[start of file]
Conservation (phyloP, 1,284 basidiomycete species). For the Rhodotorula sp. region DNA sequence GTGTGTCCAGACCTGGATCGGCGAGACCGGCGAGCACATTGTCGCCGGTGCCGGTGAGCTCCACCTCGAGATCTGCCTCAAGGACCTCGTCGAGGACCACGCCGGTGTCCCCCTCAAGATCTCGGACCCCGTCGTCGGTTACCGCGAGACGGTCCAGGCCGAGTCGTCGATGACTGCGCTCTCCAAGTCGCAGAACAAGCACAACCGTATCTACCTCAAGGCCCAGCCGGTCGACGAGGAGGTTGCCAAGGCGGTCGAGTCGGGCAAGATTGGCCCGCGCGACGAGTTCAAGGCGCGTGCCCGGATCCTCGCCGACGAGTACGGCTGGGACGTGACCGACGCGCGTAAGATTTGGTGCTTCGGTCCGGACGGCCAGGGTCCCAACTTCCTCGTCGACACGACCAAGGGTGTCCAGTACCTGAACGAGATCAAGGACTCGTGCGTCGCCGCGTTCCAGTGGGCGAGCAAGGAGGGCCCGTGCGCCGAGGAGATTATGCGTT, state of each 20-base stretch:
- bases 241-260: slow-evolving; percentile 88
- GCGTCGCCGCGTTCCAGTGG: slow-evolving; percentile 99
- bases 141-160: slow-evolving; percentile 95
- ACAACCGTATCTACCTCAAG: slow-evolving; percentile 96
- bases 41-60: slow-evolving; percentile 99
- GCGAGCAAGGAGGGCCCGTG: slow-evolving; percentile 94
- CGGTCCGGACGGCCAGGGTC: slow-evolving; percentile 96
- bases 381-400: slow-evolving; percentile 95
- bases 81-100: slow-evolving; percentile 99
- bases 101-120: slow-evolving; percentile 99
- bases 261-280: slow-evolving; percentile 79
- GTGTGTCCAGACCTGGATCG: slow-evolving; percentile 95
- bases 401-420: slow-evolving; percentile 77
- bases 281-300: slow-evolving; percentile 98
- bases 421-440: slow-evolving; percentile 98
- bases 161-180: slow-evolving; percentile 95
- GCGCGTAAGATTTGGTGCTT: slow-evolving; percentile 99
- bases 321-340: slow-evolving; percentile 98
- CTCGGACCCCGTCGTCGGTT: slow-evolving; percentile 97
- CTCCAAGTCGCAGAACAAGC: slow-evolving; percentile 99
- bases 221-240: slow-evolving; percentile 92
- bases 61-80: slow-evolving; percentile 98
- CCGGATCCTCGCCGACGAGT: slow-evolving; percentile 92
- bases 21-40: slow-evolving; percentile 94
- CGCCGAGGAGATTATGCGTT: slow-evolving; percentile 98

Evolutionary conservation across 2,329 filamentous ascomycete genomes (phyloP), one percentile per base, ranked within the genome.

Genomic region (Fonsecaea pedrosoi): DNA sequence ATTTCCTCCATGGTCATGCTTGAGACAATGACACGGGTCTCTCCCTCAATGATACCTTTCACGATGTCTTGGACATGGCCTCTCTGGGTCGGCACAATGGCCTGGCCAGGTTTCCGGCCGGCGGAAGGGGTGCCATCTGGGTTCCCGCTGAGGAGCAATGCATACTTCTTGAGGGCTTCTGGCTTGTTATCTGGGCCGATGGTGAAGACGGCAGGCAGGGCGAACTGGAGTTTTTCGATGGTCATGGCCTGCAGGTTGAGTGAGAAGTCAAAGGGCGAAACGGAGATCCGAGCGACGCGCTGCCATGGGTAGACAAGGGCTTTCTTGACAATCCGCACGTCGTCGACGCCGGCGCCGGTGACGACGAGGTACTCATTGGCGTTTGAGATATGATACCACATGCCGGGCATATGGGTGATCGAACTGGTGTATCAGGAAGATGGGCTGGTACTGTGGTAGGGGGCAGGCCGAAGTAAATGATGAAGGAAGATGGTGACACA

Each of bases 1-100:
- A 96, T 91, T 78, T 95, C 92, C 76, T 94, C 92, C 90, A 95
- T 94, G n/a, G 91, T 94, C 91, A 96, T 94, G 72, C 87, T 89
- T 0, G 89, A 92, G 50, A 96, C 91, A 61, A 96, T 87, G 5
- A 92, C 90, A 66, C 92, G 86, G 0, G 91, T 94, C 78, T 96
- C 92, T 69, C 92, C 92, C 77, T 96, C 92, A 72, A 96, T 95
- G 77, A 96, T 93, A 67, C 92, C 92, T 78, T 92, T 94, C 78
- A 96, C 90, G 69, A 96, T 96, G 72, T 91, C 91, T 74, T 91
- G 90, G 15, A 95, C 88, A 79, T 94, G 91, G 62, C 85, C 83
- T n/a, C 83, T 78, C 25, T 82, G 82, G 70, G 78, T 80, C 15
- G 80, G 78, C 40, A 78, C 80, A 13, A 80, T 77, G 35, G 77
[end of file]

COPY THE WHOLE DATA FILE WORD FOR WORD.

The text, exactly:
Conservation (phyloP, 1,284 basidiomycete species). For the Rhodotorula sp. region DNA sequence GTGTGTCCAGACCTGGATCGGCGAGACCGGCGAGCACATTGTCGCCGGTGCCGGTGAGCTCCACCTCGAGATCTGCCTCAAGGACCTCGTCGAGGACCACGCCGGTGTCCCCCTCAAGATCTCGGACCCCGTCGTCGGTTACCGCGAGACGGTCCAGGCCGAGTCGTCGATGACTGCGCTCTCCAAGTCGCAGAACAAGCACAACCGTATCTACCTCAAGGCCCAGCCGGTCGACGAGGAGGTTGCCAAGGCGGTCGAGTCGGGCAAGATTGGCCCGCGCGACGAGTTCAAGGCGCGTGCCCGGATCCTCGCCGACGAGTACGGCTGGGACGTGACCGACGCGCGTAAGATTTGGTGCTTCGGTCCGGACGGCCAGGGTCCCAACTTCCTCGTCGACACGACCAAGGGTGTCCAGTACCTGAACGAGATCAAGGACTCGTGCGTCGCCGCGTTCCAGTGGGCGAGCAAGGAGGGCCCGTGCGCCGAGGAGATTATGCGTT, state of each 20-base stretch:
- bases 241-260: slow-evolving; percentile 88
- GCGTCGCCGCGTTCCAGTGG: slow-evolving; percentile 99
- bases 141-160: slow-evolving; percentile 95
- ACAACCGTATCTACCTCAAG: slow-evolving; percentile 96
- bases 41-60: slow-evolving; percentile 99
- GCGAGCAAGGAGGGCCCGTG: slow-evolving; percentile 94
- CGGTCCGGACGGCCAGGGTC: slow-evolving; percentile 96
- bases 381-400: slow-evolving; percentile 95
- bases 81-100: slow-evolving; percentile 99
- bases 101-120: slow-evolving; percentile 99
- bases 261-280: slow-evolving; percentile 79
- GTGTGTCCAGACCTGGATCG: slow-evolving; percentile 95
- bases 401-420: slow-evolving; percentile 77
- bases 281-300: slow-evolving; percentile 98
- bases 421-440: slow-evolving; percentile 98
- bases 161-180: slow-evolving; percentile 95
- GCGCGTAAGATTTGGTGCTT: slow-evolving; percentile 99
- bases 321-340: slow-evolving; percentile 98
- CTCGGACCCCGTCGTCGGTT: slow-evolving; percentile 97
- CTCCAAGTCGCAGAACAAGC: slow-evolving; percentile 99
- bases 221-240: slow-evolving; percentile 92
- bases 61-80: slow-evolving; percentile 98
- CCGGATCCTCGCCGACGAGT: slow-evolving; percentile 92
- bases 21-40: slow-evolving; percentile 94
- CGCCGAGGAGATTATGCGTT: slow-evolving; percentile 98

Evolutionary conservation across 2,329 filamentous ascomycete genomes (phyloP), one percentile per base, ranked within the genome.

Genomic region (Fonsecaea pedrosoi): DNA sequence ATTTCCTCCATGGTCATGCTTGAGACAATGACACGGGTCTCTCCCTCAATGATACCTTTCACGATGTCTTGGACATGGCCTCTCTGGGTCGGCACAATGGCCTGGCCAGGTTTCCGGCCGGCGGAAGGGGTGCCATCTGGGTTCCCGCTGAGGAGCAATGCATACTTCTTGAGGGCTTCTGGCTTGTTATCTGGGCCGATGGTGAAGACGGCAGGCAGGGCGAACTGGAGTTTTTCGATGGTCATGGCCTGCAGGTTGAGTGAGAAGTCAAAGGGCGAAACGGAGATCCGAGCGACGCGCTGCCATGGGTAGACAAGGGCTTTCTTGACAATCCGCACGTCGTCGACGCCGGCGCCGGTGACGACGAGGTACTCATTGGCGTTTGAGATATGATACCACATGCCGGGCATATGGGTGATCGAACTGGTGTATCAGGAAGATGGGCTGGTACTGTGGTAGGGGGCAGGCCGAAGTAAATGATGAAGGAAGATGGTGACACA

Each of bases 1-100:
- A 96, T 91, T 78, T 95, C 92, C 76, T 94, C 92, C 90, A 95
- T 94, G n/a, G 91, T 94, C 91, A 96, T 94, G 72, C 87, T 89
- T 0, G 89, A 92, G 50, A 96, C 91, A 61, A 96, T 87, G 5
- A 92, C 90, A 66, C 92, G 86, G 0, G 91, T 94, C 78, T 96
- C 92, T 69, C 92, C 92, C 77, T 96, C 92, A 72, A 96, T 95
- G 77, A 96, T 93, A 67, C 92, C 92, T 78, T 92, T 94, C 78
- A 96, C 90, G 69, A 96, T 96, G 72, T 91, C 91, T 74, T 91
- G 90, G 15, A 95, C 88, A 79, T 94, G 91, G 62, C 85, C 83
- T n/a, C 83, T 78, C 25, T 82, G 82, G 70, G 78, T 80, C 15
- G 80, G 78, C 40, A 78, C 80, A 13, A 80, T 77, G 35, G 77